The National Labor Relations Board’s (“NLRB’s”) revised joint-employer standard spells trouble for businesses that rely on temporary employees or contingent workers and businesses that use the franchisor-franchisee model. Citing the dramatic growth in contingent employment relationships, on August 21, 2015, in Browning-Ferris Industries of California, Inc., the NLRB abandoned its more limited joint-employer standard and adopted an expansive new standard designed to encourage collective bargaining. Under the NLRB’s old test, an entity could be found to be a joint employer only if it had the authority to control workers’ terms and conditions of employment and if it actually exercised direct and immediate control over the workers. Under the new test, an entity may be found to be a joint employer if it has the authority to control workers’ terms and conditions of employment, even if it never exercises that authority.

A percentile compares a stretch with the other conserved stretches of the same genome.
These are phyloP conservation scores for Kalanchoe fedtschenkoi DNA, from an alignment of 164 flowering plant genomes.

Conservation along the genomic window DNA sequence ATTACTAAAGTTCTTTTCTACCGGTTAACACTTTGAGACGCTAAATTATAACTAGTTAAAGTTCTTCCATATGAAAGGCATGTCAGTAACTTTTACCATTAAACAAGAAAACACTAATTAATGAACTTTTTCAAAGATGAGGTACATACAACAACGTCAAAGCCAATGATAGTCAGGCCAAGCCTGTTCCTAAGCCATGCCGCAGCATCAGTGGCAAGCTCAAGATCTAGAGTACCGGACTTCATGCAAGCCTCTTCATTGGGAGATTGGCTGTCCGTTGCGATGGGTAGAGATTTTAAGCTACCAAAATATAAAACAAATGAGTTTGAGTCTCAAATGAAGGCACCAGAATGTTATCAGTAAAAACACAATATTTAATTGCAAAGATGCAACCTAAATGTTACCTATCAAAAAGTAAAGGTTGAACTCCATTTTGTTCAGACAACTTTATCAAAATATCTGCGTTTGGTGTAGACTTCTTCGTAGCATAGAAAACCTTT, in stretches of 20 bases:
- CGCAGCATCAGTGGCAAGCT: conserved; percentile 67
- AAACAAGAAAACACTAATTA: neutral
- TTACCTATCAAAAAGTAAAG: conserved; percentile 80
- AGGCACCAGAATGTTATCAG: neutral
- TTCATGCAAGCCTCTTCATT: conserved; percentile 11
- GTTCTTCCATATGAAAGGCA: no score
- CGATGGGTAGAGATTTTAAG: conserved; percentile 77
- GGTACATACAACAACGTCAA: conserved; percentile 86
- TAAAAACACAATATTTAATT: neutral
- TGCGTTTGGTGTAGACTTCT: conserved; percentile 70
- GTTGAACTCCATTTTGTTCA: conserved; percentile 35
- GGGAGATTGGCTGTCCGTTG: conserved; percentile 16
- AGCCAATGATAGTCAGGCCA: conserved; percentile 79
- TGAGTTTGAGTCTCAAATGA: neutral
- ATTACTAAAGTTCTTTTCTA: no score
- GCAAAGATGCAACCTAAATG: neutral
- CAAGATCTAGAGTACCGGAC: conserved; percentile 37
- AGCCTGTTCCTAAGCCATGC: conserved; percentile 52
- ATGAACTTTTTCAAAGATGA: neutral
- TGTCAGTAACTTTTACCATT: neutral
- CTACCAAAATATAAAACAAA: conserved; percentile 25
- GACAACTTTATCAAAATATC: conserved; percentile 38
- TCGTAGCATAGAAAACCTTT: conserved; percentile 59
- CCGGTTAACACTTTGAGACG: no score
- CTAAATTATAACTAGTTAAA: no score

Applying its new test, the NLRB concluded that BFI Newby Island Recyclery (“BFI”) and Leadpoint Business Services (“Leadpoint”) were joint employers of the workers that Leadpoint supplied to BFI under a temporary labor services agreement. Under the temporary labor services agreement, Leadpoint recruited, interviewed, tested, and hired workers to perform work for BFI. In determining that BFI was a joint employer, the NLRB found it significant that Continue reading